The Rhodes University Department of Biochemistry, Microbiology and Biotechnology has found need to identify the distinct species of bacteria given a large set of DNA sequences. However, without existing tools to solve this specific problem, they have found it takes an inordinate amount of time. Based on assumptions that they are able to make given, their specific problem, an approximate string matching algorithm can be applied to speed up this process and aid them in their research. By implementing this algorithm we will show that significant speedup was indeed attained.


Further Information

At the beginning of this year the bioinformaticians approached the computer science department with a research idea on the computer science side of bioinformatics, specifically to create a tool to aid them in their research of aquatic DNA samples. Their problem was that with their ever increasing sample size processing of their data using existing tools became incredible slow. I undertook the challenge to do further research in the area and create a tool to allow them to quickly solve their problem.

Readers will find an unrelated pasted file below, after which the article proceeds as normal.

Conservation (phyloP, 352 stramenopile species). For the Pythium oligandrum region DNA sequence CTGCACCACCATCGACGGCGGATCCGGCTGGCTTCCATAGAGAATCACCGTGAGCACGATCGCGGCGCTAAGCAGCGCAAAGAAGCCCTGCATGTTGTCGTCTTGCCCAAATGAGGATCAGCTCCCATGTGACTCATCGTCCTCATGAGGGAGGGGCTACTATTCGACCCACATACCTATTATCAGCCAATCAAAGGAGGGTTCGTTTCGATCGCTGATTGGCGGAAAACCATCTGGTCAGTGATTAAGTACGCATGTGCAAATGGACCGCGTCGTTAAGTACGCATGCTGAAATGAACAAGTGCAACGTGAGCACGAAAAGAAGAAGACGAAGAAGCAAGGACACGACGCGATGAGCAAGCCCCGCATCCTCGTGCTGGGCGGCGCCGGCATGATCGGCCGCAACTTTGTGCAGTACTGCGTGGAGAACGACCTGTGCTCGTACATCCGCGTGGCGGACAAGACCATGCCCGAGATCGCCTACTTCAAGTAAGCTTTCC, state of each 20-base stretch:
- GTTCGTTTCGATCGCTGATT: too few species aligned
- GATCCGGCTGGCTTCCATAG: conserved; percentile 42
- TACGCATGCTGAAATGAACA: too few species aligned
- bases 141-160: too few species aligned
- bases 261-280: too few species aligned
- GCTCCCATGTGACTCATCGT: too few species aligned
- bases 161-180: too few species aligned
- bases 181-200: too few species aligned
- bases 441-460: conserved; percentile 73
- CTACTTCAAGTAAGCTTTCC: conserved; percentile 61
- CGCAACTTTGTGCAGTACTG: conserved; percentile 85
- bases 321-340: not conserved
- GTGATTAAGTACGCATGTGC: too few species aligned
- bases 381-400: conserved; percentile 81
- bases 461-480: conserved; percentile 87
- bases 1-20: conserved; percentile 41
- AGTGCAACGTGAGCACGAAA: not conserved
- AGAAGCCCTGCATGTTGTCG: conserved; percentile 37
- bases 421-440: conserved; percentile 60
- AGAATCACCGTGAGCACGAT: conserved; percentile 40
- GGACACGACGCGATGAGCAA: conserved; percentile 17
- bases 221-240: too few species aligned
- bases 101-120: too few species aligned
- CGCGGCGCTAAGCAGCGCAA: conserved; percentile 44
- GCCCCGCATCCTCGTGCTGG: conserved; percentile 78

In their research they wished know the number of different species of bacteria and the number of each of the species present in a sample. With their existing tools however they had to do a complete, and expensive, sequence alignment calculation for the comparison of each pair of sequences, this adds up considerably when you realise that comparing 10,000 sequences with each other will require about 50 million comparisons, in fact it took nearly ten days to process a data sample. However, the entire alignment is not necessary in this case as all they are interested in is if the sequences are significantly similar or not. Thus a specific tool made for this purpose could take advantage of different algorithmes and branch pruning among other efficiencies.



Rhodes University Computer Science Department

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